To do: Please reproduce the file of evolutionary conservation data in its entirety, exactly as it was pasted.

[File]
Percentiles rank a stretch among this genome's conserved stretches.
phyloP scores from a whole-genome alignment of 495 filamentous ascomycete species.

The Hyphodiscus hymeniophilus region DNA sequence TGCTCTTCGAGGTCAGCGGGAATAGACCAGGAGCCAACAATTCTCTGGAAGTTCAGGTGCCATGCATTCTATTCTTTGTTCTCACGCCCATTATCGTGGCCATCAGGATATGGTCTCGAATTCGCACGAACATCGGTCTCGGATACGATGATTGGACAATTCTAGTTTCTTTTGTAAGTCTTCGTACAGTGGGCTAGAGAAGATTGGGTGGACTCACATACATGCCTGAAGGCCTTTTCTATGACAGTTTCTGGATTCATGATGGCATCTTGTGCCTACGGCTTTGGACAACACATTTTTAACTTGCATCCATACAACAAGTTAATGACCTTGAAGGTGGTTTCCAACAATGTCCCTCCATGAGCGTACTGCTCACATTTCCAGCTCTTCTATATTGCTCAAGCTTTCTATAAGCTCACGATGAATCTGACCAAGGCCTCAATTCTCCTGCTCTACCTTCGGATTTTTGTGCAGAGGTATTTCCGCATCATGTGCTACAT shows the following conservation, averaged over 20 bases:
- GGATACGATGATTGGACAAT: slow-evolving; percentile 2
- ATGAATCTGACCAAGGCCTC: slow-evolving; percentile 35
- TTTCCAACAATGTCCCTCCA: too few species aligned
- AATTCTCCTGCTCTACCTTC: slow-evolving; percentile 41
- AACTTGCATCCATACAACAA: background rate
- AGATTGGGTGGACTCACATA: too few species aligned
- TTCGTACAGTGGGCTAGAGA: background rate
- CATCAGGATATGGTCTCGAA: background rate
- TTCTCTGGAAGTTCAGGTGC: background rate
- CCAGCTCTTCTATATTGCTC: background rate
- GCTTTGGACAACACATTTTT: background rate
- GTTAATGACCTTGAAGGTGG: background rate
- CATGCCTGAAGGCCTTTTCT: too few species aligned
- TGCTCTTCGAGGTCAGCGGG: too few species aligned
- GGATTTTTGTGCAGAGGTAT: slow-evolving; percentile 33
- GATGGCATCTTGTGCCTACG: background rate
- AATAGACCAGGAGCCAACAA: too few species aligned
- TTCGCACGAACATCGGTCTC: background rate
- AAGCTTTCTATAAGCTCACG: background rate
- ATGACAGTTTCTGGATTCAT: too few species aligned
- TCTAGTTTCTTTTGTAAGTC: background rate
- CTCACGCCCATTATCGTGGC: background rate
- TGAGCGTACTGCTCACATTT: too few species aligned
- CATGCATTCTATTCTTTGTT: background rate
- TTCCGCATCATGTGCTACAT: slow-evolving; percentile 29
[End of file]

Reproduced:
Percentiles rank a stretch among this genome's conserved stretches.
phyloP scores from a whole-genome alignment of 495 filamentous ascomycete species.

The Hyphodiscus hymeniophilus region DNA sequence TGCTCTTCGAGGTCAGCGGGAATAGACCAGGAGCCAACAATTCTCTGGAAGTTCAGGTGCCATGCATTCTATTCTTTGTTCTCACGCCCATTATCGTGGCCATCAGGATATGGTCTCGAATTCGCACGAACATCGGTCTCGGATACGATGATTGGACAATTCTAGTTTCTTTTGTAAGTCTTCGTACAGTGGGCTAGAGAAGATTGGGTGGACTCACATACATGCCTGAAGGCCTTTTCTATGACAGTTTCTGGATTCATGATGGCATCTTGTGCCTACGGCTTTGGACAACACATTTTTAACTTGCATCCATACAACAAGTTAATGACCTTGAAGGTGGTTTCCAACAATGTCCCTCCATGAGCGTACTGCTCACATTTCCAGCTCTTCTATATTGCTCAAGCTTTCTATAAGCTCACGATGAATCTGACCAAGGCCTCAATTCTCCTGCTCTACCTTCGGATTTTTGTGCAGAGGTATTTCCGCATCATGTGCTACAT shows the following conservation, averaged over 20 bases:
- GGATACGATGATTGGACAAT: slow-evolving; percentile 2
- ATGAATCTGACCAAGGCCTC: slow-evolving; percentile 35
- TTTCCAACAATGTCCCTCCA: too few species aligned
- AATTCTCCTGCTCTACCTTC: slow-evolving; percentile 41
- AACTTGCATCCATACAACAA: background rate
- AGATTGGGTGGACTCACATA: too few species aligned
- TTCGTACAGTGGGCTAGAGA: background rate
- CATCAGGATATGGTCTCGAA: background rate
- TTCTCTGGAAGTTCAGGTGC: background rate
- CCAGCTCTTCTATATTGCTC: background rate
- GCTTTGGACAACACATTTTT: background rate
- GTTAATGACCTTGAAGGTGG: background rate
- CATGCCTGAAGGCCTTTTCT: too few species aligned
- TGCTCTTCGAGGTCAGCGGG: too few species aligned
- GGATTTTTGTGCAGAGGTAT: slow-evolving; percentile 33
- GATGGCATCTTGTGCCTACG: background rate
- AATAGACCAGGAGCCAACAA: too few species aligned
- TTCGCACGAACATCGGTCTC: background rate
- AAGCTTTCTATAAGCTCACG: background rate
- ATGACAGTTTCTGGATTCAT: too few species aligned
- TCTAGTTTCTTTTGTAAGTC: background rate
- CTCACGCCCATTATCGTGGC: background rate
- TGAGCGTACTGCTCACATTT: too few species aligned
- CATGCATTCTATTCTTTGTT: background rate
- TTCCGCATCATGTGCTACAT: slow-evolving; percentile 29